Beijing: Confusion over Aksai Chin, the area occupied by China during 1962 war with India, was created by colonial British rulers who have never presented it to Chinese governments in the past, an article in an official daily in Beijing said on Thursday.
"India's claim to Aksai Chin is mainly based on the Johnson Line proposed in 1865. Aksai Chin was put inside Kashmir in the proposal. However, the line was never presented to the Chinese government and was severely criticised for its gross inaccuracies by the British government, which had dominant colonial power in India at that time," an article in the Global Times said.
From the 1950s, India started establishing outposts in the area, having set up 43 in its heyday in the border regions of Xinjiang and Tibet, it said. The site of the latest standoff, referred to as the Depsang Valley, is called Tiannan River Valley by the Chinese. It is located in the western sector of Aksai Chin, which is largely a vast high-altitude desert covering an area of about 37,000 square km, the article, a compilation of views of Indian and Chinese analysts on the recent stand off, said.
The report also dismissed arguments that India would tie up with other countries to challenge China.
Aksai Chin is also one of the two main disputed border areas over which China and India fought the 1962 war. The area is administered by China as part of Hotan county in the Hotan prefecture of the Xinjiang Uyghur Autonomous Region. India regards Aksai Chin as a part of the Ladakh district, it said.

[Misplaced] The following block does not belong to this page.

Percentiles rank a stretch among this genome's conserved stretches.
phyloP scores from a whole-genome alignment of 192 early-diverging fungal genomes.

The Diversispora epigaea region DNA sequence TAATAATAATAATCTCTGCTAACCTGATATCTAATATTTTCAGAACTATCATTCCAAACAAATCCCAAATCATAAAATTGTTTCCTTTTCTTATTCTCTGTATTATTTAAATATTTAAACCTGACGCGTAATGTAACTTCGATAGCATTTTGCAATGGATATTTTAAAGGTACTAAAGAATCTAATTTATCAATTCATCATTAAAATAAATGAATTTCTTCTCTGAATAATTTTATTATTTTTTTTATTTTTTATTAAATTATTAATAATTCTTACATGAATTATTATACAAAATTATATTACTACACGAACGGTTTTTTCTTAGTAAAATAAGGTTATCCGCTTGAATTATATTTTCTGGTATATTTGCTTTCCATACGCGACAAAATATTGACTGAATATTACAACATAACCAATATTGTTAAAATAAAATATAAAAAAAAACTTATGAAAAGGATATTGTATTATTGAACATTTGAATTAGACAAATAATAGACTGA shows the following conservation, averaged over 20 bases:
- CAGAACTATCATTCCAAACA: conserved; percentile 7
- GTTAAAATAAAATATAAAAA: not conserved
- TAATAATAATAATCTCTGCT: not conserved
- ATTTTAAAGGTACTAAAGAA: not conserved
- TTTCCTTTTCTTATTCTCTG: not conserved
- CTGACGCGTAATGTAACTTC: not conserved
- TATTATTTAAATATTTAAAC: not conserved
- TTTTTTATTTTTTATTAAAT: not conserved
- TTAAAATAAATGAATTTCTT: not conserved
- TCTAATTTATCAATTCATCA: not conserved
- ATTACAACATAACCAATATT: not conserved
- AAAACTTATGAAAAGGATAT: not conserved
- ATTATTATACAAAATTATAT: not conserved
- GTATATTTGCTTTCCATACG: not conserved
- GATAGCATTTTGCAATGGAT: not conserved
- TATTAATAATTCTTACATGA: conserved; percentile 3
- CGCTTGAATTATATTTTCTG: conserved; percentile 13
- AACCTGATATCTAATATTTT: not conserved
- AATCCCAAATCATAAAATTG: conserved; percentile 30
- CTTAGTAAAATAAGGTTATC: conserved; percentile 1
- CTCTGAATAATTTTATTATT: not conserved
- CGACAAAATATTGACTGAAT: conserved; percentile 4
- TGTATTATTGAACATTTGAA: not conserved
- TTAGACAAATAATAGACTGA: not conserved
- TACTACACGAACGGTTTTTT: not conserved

Although China dismantled the Indian outposts after the 1962 war and has since reinforced its actual control of the area, Indian troops continue to patrol the area, it said. A Chinese analyst Hu Shisheng, an expert on South Asia research at the China Institute of Contemporary International Relations refuted the perception that India is getting closer to Japan, Vietnam, Korea and Myanmar apprehending aggressive moves by China.
India is unlikely to become an ally with countries involved in territorial disputes with China, Hu said. "Only if India maintains its strategic independence can it maximize gains from its relations with other countries," he said.